From Publishers Weekly
The late Don Bell's gripping examination of Houdini's mysterious death dismisses popular theories and possible perpetrators, eventually zeroing in on a reclusive divinity student who all but disappeared after he sucker punched Houdini and caused the ruptured appendix that would soon kill the vaudevillian escape artist. In the wake of Houdini's death, innumerable potential culprits surfaced, not least among them the spirit mediums Houdini frequently ridiculed. Bell, however, identifies J. Gordon Whitehead, a self-described divinity student, as the punch thrower. The book documents Bell's search for witnesses and corroborators in an alternately dry and creepy fashion. A visit to Whitehead's grave in Montreal maintains an air of expectancy, and Bell's visit to Whitehead's hometown seems to suggest the intrepid reporter was being shadowed, either by his own paranoia or Houdini himself. The eeriness mounts as Bell gets closer to Whitehead, a man who seemed to want to give the impression he was hiding something. While scrupulously researched, the book will appeal mostly to Houdini enthusiasts and conspiracy theorists. Photos.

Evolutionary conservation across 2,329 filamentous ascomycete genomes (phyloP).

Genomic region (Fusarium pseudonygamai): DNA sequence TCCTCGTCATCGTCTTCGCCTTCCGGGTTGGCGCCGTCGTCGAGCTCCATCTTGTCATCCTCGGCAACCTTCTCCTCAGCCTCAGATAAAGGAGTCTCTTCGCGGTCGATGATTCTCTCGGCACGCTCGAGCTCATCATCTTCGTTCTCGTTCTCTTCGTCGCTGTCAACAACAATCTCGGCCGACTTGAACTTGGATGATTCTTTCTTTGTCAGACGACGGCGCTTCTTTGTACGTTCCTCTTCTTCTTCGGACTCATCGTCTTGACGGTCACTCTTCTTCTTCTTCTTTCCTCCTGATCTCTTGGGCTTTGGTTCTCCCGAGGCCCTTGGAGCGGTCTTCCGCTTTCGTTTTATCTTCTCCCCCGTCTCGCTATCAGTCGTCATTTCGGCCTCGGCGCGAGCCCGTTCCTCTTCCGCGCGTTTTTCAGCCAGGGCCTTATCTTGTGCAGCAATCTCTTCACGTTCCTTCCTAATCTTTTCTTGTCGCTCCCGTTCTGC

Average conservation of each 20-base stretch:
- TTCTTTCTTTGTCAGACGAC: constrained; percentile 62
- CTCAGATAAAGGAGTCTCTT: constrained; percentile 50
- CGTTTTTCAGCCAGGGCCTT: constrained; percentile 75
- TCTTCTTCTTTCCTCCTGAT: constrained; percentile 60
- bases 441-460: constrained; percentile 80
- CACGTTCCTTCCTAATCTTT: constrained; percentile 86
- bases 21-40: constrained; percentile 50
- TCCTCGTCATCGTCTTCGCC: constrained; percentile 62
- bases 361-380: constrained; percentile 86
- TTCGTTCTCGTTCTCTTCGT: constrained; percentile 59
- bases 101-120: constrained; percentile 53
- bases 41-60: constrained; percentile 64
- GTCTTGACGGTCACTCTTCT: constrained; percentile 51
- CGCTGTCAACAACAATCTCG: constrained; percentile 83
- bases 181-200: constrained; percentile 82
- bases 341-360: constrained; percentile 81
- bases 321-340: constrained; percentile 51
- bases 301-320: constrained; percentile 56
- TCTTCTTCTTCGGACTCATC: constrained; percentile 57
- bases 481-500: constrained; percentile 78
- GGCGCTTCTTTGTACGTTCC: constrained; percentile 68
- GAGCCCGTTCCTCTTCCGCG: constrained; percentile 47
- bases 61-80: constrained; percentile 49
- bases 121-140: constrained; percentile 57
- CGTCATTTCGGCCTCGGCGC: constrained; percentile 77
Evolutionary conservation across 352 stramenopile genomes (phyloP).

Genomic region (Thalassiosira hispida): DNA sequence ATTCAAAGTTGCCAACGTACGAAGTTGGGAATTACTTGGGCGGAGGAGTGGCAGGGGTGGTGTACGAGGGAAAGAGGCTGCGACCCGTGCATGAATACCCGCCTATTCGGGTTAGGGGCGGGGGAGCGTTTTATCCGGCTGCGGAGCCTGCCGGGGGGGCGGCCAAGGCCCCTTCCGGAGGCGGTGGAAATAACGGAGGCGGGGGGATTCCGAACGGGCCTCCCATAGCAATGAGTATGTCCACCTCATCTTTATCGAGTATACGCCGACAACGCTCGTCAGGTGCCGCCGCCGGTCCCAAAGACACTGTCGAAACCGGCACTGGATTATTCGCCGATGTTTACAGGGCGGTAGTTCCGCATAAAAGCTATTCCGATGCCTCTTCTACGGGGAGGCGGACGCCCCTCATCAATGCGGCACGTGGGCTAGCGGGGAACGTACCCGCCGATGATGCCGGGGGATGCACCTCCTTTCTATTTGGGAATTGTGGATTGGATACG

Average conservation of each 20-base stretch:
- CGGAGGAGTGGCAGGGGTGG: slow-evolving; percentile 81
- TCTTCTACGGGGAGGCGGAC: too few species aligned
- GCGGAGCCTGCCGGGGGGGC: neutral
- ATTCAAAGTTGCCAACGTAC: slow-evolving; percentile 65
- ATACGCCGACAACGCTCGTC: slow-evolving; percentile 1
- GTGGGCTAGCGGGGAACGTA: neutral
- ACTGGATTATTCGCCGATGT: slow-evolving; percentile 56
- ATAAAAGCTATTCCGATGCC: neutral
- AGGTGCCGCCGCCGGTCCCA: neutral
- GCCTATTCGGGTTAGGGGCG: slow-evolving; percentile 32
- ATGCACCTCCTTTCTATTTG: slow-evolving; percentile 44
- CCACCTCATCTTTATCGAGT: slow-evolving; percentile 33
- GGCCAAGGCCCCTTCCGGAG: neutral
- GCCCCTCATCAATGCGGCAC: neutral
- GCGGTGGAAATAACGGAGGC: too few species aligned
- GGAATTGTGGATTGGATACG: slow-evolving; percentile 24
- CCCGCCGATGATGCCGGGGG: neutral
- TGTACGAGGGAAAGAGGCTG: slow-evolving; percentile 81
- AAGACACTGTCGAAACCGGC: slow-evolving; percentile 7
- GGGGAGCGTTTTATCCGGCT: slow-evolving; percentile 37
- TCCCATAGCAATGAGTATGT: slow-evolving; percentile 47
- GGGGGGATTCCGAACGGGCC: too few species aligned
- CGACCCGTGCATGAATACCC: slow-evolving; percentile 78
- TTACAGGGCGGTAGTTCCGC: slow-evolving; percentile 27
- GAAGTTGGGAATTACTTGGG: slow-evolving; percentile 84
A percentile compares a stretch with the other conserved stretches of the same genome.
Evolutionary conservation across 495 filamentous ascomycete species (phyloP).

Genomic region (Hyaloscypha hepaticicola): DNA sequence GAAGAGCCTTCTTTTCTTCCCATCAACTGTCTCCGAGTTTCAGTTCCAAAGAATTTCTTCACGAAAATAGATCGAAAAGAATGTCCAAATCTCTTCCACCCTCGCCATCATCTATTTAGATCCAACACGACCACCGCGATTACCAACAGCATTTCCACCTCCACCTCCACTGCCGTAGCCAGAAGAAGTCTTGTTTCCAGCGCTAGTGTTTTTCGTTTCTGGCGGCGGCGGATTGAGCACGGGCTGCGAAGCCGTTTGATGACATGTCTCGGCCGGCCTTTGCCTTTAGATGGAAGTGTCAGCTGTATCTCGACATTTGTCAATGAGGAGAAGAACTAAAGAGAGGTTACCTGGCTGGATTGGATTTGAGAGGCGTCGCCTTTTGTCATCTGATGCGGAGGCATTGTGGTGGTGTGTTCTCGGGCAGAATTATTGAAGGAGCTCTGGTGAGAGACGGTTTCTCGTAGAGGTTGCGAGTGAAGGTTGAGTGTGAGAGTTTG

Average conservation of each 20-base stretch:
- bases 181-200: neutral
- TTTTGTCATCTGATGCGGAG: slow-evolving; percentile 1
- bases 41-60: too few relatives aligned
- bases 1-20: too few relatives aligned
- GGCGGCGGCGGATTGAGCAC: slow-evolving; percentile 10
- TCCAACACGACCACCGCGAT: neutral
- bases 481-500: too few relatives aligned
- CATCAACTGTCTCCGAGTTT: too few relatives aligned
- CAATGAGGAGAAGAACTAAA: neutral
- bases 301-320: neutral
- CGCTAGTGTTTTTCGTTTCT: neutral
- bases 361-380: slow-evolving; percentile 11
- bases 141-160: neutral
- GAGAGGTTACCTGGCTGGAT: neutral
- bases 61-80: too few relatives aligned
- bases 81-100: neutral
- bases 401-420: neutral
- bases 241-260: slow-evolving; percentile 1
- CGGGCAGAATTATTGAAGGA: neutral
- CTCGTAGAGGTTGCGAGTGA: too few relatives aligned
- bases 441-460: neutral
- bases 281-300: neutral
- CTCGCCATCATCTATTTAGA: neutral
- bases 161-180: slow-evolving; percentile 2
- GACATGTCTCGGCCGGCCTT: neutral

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"[Don Bell] decided to track down the Montrealer who dealt Houdini's fatal blow. And he came away with a book full of surprises." —National Public Radio